2017

On 10 June 2017 at 16:20

Gabon: Twists in the Tradition

Frédéric Cloth

Whether one speaks of Art Nègre, Tribal art, African art, or the Primal arts, the 20th century will have been the one during which the Western world opened itself to the arts of the African continent – and whosoever says “art”, says “art collector”. What until then had been a relatively quiet activity reserved to a few colonial households, natural history museums and other curiosity cabinets would expand in the 20th century and begin to involve a much larger sphere of art aficionados and collectors everywhere.

 

This increase in demand would obviously give rise to the production of works made to satisfy this new market, and those works would in turn (and rightly) awaken suspicion and wariness among collectors. This is how the need “to bring order” to these “savage objects” came to be. Our way of apprehending African art would progressively crystallize: first, we would divide the continent into “tribes” (now we say “peoples”) each with its own particular style, as if we were dealing with myriad little independent kingdoms.

 

For a tribal art enthusiast, an object is above all defined by its function (mask, ancestor figure, etc.), by the “tribe” that made it, and by the object’s “pedigree” or “provenance”, which is to say the list of collectors or other people and institutions it previously belonged to. To a very great extent, this definition omits the concepts of authorship, of artistic movements and of iconography. One will reply that information relating to these attributes of the objects is generally not accessible, but there can on the other hand be no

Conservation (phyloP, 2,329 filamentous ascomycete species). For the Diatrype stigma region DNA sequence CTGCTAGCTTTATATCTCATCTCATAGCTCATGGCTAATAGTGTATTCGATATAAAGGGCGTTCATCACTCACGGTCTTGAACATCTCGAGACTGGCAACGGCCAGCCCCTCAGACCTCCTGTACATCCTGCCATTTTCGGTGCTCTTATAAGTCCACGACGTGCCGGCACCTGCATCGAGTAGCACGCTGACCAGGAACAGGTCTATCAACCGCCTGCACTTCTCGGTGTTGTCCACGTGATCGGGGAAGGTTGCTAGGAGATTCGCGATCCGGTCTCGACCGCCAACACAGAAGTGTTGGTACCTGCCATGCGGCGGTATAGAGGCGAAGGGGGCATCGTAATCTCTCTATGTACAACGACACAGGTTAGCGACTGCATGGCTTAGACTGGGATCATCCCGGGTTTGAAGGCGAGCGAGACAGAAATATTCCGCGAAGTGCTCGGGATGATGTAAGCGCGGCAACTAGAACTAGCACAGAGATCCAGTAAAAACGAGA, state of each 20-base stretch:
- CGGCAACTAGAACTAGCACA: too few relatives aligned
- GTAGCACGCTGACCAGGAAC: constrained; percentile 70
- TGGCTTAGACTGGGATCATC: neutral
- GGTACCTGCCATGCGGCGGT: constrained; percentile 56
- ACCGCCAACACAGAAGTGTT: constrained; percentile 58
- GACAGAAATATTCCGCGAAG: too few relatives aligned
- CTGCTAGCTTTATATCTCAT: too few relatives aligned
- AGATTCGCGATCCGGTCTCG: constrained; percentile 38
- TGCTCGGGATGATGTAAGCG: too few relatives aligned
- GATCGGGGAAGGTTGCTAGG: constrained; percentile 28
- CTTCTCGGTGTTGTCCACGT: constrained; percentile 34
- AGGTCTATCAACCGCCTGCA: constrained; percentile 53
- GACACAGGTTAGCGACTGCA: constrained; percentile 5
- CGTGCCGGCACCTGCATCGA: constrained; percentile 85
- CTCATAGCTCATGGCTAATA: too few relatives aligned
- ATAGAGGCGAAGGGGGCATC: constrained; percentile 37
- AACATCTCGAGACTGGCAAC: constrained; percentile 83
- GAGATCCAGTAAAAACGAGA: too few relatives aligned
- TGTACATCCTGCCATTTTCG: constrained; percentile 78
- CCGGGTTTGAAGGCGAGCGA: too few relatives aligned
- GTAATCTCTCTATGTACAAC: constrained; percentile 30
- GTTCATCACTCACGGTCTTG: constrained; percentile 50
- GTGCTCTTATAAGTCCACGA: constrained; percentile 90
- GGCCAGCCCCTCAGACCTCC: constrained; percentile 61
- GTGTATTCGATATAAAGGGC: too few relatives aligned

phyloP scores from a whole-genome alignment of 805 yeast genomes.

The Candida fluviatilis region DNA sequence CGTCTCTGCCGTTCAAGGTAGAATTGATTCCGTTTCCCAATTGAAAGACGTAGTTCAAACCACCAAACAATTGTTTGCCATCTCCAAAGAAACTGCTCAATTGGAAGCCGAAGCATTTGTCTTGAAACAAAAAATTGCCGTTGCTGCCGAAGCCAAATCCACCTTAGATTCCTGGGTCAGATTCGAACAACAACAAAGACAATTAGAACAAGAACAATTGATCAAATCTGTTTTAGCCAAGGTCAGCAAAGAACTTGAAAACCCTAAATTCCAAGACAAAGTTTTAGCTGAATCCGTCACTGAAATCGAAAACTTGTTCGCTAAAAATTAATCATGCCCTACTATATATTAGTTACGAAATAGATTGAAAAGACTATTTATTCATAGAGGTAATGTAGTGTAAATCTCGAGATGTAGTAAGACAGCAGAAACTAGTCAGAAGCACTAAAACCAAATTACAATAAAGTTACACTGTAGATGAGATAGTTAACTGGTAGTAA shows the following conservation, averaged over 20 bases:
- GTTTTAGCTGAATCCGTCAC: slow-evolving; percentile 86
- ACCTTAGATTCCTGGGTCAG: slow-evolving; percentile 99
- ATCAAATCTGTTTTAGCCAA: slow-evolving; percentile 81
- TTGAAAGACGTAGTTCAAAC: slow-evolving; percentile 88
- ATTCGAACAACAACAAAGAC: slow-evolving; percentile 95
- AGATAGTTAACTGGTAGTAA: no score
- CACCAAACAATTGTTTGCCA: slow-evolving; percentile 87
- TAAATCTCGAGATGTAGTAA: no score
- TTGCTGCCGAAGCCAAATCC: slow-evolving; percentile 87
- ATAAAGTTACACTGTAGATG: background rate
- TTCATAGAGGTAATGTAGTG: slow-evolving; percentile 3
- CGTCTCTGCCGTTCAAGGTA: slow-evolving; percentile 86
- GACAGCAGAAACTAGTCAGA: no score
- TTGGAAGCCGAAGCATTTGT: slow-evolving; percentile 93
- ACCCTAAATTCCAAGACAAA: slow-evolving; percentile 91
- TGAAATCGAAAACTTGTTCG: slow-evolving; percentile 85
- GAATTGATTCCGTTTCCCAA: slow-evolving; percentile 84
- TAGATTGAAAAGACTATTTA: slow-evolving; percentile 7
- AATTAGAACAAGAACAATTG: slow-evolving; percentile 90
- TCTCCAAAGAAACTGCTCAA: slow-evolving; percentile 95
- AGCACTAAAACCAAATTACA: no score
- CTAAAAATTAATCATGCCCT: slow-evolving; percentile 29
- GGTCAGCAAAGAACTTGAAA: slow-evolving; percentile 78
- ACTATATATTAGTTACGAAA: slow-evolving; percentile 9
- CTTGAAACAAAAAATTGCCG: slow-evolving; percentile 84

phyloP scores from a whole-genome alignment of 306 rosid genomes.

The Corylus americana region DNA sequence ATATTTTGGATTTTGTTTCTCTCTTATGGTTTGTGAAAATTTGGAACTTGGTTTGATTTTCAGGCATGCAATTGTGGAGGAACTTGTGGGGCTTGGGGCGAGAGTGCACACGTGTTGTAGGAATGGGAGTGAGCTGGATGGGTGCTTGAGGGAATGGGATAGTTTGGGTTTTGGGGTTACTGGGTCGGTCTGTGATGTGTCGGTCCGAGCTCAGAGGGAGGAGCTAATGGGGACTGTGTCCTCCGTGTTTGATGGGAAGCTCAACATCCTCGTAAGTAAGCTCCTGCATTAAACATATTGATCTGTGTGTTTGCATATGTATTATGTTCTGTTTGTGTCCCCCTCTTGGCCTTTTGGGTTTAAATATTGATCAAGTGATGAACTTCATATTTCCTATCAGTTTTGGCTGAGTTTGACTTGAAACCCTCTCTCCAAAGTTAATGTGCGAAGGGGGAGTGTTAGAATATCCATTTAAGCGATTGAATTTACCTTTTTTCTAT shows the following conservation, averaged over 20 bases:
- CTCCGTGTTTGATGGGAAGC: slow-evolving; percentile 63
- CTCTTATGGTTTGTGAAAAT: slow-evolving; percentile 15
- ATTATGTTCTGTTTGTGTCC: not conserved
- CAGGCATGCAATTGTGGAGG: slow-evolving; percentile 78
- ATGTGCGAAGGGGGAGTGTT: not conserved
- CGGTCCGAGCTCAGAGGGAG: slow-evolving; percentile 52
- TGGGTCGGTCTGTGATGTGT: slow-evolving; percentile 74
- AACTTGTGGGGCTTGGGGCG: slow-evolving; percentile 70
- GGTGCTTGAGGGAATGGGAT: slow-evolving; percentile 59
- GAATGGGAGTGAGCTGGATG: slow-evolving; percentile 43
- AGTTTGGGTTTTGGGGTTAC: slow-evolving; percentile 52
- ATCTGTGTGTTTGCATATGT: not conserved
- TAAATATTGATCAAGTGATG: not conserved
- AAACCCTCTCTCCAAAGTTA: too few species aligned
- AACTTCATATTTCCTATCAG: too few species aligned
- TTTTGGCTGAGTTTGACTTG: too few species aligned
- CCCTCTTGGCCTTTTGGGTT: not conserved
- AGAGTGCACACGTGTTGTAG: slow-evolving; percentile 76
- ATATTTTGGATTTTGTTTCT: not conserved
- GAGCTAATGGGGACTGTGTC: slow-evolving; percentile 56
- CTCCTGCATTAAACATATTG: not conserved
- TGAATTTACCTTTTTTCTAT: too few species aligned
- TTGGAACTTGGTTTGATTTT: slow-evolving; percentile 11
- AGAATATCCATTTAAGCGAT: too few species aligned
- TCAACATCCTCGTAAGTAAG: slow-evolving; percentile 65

doubt that if collectors and the Western African art community had valued it, efforts would have been made to obtain and conserve it. It is thus quite paradoxical to observe that at the very moment at which we are conferring the status of art on a part of African material culture, we give ourselves a model for apprehending it which is better suited to the description of craft work or a “lost art”, like the one we use for medieval illuminated

manuscripts for example. But is that fundamentally true? Are the tribal aesthetic canons so all-powerful that the sculptor must be relegated to the rank of a more or less talented anonymous executor?

 

To begin with, we propose to show some of the limitations of the notions of tribal attribution, and to show that the concept, if it does exist, is far from being as strict as one most often thinks. There are sculptors that worked in more than one tribal style. Sigho Ndutumu, born in 1857, was an Okak sculptor, but he lived among the Ntumu, and produced Mvai style sculptures. That shows that a “tribal” African sculptor can not only adopt a cultural style, but can even evolve in the course of his career.

 

Conversely, there are sculptors that worked for different ethnic groups while still preserving their own original style. In the 19th century, a Wumbu sculptor named Semangoy produced reliquaries for neighboring tribes, which were highly prized and valued by those they were made for. This demonstrates that traditional tribal cultures were perfectly capable of appreciating and of using works from other cultures.